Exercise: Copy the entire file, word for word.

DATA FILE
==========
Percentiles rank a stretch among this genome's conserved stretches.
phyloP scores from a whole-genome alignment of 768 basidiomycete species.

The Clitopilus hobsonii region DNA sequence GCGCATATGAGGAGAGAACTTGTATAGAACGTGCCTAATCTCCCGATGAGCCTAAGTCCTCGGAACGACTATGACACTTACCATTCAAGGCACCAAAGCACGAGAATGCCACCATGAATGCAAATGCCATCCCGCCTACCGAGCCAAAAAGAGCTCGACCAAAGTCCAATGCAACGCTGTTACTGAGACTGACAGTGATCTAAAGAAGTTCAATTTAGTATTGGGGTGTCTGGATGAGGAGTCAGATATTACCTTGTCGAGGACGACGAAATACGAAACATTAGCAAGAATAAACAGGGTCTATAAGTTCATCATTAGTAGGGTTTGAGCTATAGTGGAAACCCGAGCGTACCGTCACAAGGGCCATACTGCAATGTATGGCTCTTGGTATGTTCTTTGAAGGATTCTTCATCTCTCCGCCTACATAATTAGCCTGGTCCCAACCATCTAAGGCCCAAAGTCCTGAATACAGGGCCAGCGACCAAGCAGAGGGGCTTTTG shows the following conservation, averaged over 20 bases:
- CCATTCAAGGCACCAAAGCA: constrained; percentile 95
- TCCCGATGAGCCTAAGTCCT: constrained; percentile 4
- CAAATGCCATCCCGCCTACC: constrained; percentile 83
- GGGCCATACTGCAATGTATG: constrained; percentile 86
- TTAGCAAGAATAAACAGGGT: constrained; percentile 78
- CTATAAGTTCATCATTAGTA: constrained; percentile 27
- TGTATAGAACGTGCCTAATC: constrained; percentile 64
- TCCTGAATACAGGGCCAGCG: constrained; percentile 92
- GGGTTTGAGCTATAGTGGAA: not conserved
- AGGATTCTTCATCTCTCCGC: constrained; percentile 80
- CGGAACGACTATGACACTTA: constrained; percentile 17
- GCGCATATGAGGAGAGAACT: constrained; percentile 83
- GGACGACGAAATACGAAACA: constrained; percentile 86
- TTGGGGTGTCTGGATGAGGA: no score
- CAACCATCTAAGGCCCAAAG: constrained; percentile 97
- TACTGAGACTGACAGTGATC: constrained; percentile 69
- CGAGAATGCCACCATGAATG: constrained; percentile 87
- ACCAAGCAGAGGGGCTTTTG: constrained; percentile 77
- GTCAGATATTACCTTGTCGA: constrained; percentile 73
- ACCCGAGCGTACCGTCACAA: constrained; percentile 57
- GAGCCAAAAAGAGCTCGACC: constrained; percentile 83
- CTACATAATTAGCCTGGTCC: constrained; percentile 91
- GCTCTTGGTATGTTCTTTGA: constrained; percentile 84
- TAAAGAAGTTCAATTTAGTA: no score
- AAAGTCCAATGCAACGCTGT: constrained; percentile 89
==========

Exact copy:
Percentiles rank a stretch among this genome's conserved stretches.
phyloP scores from a whole-genome alignment of 768 basidiomycete species.

The Clitopilus hobsonii region DNA sequence GCGCATATGAGGAGAGAACTTGTATAGAACGTGCCTAATCTCCCGATGAGCCTAAGTCCTCGGAACGACTATGACACTTACCATTCAAGGCACCAAAGCACGAGAATGCCACCATGAATGCAAATGCCATCCCGCCTACCGAGCCAAAAAGAGCTCGACCAAAGTCCAATGCAACGCTGTTACTGAGACTGACAGTGATCTAAAGAAGTTCAATTTAGTATTGGGGTGTCTGGATGAGGAGTCAGATATTACCTTGTCGAGGACGACGAAATACGAAACATTAGCAAGAATAAACAGGGTCTATAAGTTCATCATTAGTAGGGTTTGAGCTATAGTGGAAACCCGAGCGTACCGTCACAAGGGCCATACTGCAATGTATGGCTCTTGGTATGTTCTTTGAAGGATTCTTCATCTCTCCGCCTACATAATTAGCCTGGTCCCAACCATCTAAGGCCCAAAGTCCTGAATACAGGGCCAGCGACCAAGCAGAGGGGCTTTTG shows the following conservation, averaged over 20 bases:
- CCATTCAAGGCACCAAAGCA: constrained; percentile 95
- TCCCGATGAGCCTAAGTCCT: constrained; percentile 4
- CAAATGCCATCCCGCCTACC: constrained; percentile 83
- GGGCCATACTGCAATGTATG: constrained; percentile 86
- TTAGCAAGAATAAACAGGGT: constrained; percentile 78
- CTATAAGTTCATCATTAGTA: constrained; percentile 27
- TGTATAGAACGTGCCTAATC: constrained; percentile 64
- TCCTGAATACAGGGCCAGCG: constrained; percentile 92
- GGGTTTGAGCTATAGTGGAA: not conserved
- AGGATTCTTCATCTCTCCGC: constrained; percentile 80
- CGGAACGACTATGACACTTA: constrained; percentile 17
- GCGCATATGAGGAGAGAACT: constrained; percentile 83
- GGACGACGAAATACGAAACA: constrained; percentile 86
- TTGGGGTGTCTGGATGAGGA: no score
- CAACCATCTAAGGCCCAAAG: constrained; percentile 97
- TACTGAGACTGACAGTGATC: constrained; percentile 69
- CGAGAATGCCACCATGAATG: constrained; percentile 87
- ACCAAGCAGAGGGGCTTTTG: constrained; percentile 77
- GTCAGATATTACCTTGTCGA: constrained; percentile 73
- ACCCGAGCGTACCGTCACAA: constrained; percentile 57
- GAGCCAAAAAGAGCTCGACC: constrained; percentile 83
- CTACATAATTAGCCTGGTCC: constrained; percentile 91
- GCTCTTGGTATGTTCTTTGA: constrained; percentile 84
- TAAAGAAGTTCAATTTAGTA: no score
- AAAGTCCAATGCAACGCTGT: constrained; percentile 89